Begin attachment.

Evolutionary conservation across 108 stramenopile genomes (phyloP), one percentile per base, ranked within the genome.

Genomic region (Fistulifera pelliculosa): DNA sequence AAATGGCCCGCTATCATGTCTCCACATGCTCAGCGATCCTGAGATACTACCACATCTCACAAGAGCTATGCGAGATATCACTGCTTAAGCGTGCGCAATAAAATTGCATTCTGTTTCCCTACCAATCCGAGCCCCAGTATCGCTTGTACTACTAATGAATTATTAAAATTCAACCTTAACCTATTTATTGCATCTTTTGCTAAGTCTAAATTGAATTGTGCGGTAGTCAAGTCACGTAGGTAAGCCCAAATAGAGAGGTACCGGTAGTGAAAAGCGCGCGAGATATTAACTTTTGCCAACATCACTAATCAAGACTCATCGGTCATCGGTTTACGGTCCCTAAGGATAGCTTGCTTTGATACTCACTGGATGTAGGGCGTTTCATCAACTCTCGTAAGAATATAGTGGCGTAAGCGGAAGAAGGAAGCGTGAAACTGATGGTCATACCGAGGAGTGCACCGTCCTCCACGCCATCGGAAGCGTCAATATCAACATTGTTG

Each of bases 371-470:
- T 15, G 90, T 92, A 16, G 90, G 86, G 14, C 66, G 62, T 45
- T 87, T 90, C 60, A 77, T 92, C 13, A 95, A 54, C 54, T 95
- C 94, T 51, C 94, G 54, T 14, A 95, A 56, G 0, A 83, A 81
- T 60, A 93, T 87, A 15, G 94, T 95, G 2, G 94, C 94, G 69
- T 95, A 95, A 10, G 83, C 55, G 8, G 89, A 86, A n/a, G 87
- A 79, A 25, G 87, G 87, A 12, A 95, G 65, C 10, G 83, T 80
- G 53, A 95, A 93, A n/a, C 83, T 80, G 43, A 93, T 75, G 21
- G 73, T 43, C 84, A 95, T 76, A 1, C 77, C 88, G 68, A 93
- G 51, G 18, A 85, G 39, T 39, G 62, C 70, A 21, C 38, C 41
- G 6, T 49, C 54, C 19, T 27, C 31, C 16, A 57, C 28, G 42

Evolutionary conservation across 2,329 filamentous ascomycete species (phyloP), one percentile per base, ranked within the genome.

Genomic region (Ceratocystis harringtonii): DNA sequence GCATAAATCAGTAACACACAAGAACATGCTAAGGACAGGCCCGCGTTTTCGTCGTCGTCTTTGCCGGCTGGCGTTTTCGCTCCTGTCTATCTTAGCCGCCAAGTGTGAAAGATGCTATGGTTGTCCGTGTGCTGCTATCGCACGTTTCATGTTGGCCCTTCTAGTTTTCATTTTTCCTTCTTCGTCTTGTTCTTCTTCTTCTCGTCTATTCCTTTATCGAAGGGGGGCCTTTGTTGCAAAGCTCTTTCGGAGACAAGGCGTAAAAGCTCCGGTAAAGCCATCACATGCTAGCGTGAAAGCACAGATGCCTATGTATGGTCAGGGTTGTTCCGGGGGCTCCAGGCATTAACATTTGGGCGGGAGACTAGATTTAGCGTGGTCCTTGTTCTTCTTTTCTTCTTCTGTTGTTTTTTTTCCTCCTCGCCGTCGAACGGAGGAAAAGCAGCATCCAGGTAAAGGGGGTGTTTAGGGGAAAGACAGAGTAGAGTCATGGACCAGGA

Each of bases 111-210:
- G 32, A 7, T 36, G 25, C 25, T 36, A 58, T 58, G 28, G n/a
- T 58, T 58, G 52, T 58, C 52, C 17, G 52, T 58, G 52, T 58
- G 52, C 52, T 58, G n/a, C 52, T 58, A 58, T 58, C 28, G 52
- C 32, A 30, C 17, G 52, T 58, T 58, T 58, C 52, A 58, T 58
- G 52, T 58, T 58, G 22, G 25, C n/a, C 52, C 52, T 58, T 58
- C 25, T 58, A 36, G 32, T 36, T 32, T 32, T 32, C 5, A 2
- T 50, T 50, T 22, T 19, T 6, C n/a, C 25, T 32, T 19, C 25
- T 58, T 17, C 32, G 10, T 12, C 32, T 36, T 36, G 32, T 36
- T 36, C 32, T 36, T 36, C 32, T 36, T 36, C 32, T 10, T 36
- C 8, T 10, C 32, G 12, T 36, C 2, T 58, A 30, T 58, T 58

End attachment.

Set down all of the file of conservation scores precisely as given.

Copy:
Evolutionary conservation across 108 stramenopile genomes (phyloP), one percentile per base, ranked within the genome.

Genomic region (Fistulifera pelliculosa): DNA sequence AAATGGCCCGCTATCATGTCTCCACATGCTCAGCGATCCTGAGATACTACCACATCTCACAAGAGCTATGCGAGATATCACTGCTTAAGCGTGCGCAATAAAATTGCATTCTGTTTCCCTACCAATCCGAGCCCCAGTATCGCTTGTACTACTAATGAATTATTAAAATTCAACCTTAACCTATTTATTGCATCTTTTGCTAAGTCTAAATTGAATTGTGCGGTAGTCAAGTCACGTAGGTAAGCCCAAATAGAGAGGTACCGGTAGTGAAAAGCGCGCGAGATATTAACTTTTGCCAACATCACTAATCAAGACTCATCGGTCATCGGTTTACGGTCCCTAAGGATAGCTTGCTTTGATACTCACTGGATGTAGGGCGTTTCATCAACTCTCGTAAGAATATAGTGGCGTAAGCGGAAGAAGGAAGCGTGAAACTGATGGTCATACCGAGGAGTGCACCGTCCTCCACGCCATCGGAAGCGTCAATATCAACATTGTTG

Each of bases 371-470:
- T 15, G 90, T 92, A 16, G 90, G 86, G 14, C 66, G 62, T 45
- T 87, T 90, C 60, A 77, T 92, C 13, A 95, A 54, C 54, T 95
- C 94, T 51, C 94, G 54, T 14, A 95, A 56, G 0, A 83, A 81
- T 60, A 93, T 87, A 15, G 94, T 95, G 2, G 94, C 94, G 69
- T 95, A 95, A 10, G 83, C 55, G 8, G 89, A 86, A n/a, G 87
- A 79, A 25, G 87, G 87, A 12, A 95, G 65, C 10, G 83, T 80
- G 53, A 95, A 93, A n/a, C 83, T 80, G 43, A 93, T 75, G 21
- G 73, T 43, C 84, A 95, T 76, A 1, C 77, C 88, G 68, A 93
- G 51, G 18, A 85, G 39, T 39, G 62, C 70, A 21, C 38, C 41
- G 6, T 49, C 54, C 19, T 27, C 31, C 16, A 57, C 28, G 42

Evolutionary conservation across 2,329 filamentous ascomycete species (phyloP), one percentile per base, ranked within the genome.

Genomic region (Ceratocystis harringtonii): DNA sequence GCATAAATCAGTAACACACAAGAACATGCTAAGGACAGGCCCGCGTTTTCGTCGTCGTCTTTGCCGGCTGGCGTTTTCGCTCCTGTCTATCTTAGCCGCCAAGTGTGAAAGATGCTATGGTTGTCCGTGTGCTGCTATCGCACGTTTCATGTTGGCCCTTCTAGTTTTCATTTTTCCTTCTTCGTCTTGTTCTTCTTCTTCTCGTCTATTCCTTTATCGAAGGGGGGCCTTTGTTGCAAAGCTCTTTCGGAGACAAGGCGTAAAAGCTCCGGTAAAGCCATCACATGCTAGCGTGAAAGCACAGATGCCTATGTATGGTCAGGGTTGTTCCGGGGGCTCCAGGCATTAACATTTGGGCGGGAGACTAGATTTAGCGTGGTCCTTGTTCTTCTTTTCTTCTTCTGTTGTTTTTTTTCCTCCTCGCCGTCGAACGGAGGAAAAGCAGCATCCAGGTAAAGGGGGTGTTTAGGGGAAAGACAGAGTAGAGTCATGGACCAGGA

Each of bases 111-210:
- G 32, A 7, T 36, G 25, C 25, T 36, A 58, T 58, G 28, G n/a
- T 58, T 58, G 52, T 58, C 52, C 17, G 52, T 58, G 52, T 58
- G 52, C 52, T 58, G n/a, C 52, T 58, A 58, T 58, C 28, G 52
- C 32, A 30, C 17, G 52, T 58, T 58, T 58, C 52, A 58, T 58
- G 52, T 58, T 58, G 22, G 25, C n/a, C 52, C 52, T 58, T 58
- C 25, T 58, A 36, G 32, T 36, T 32, T 32, T 32, C 5, A 2
- T 50, T 50, T 22, T 19, T 6, C n/a, C 25, T 32, T 19, C 25
- T 58, T 17, C 32, G 10, T 12, C 32, T 36, T 36, G 32, T 36
- T 36, C 32, T 36, T 36, C 32, T 36, T 36, C 32, T 10, T 36
- C 8, T 10, C 32, G 12, T 36, C 2, T 58, A 30, T 58, T 58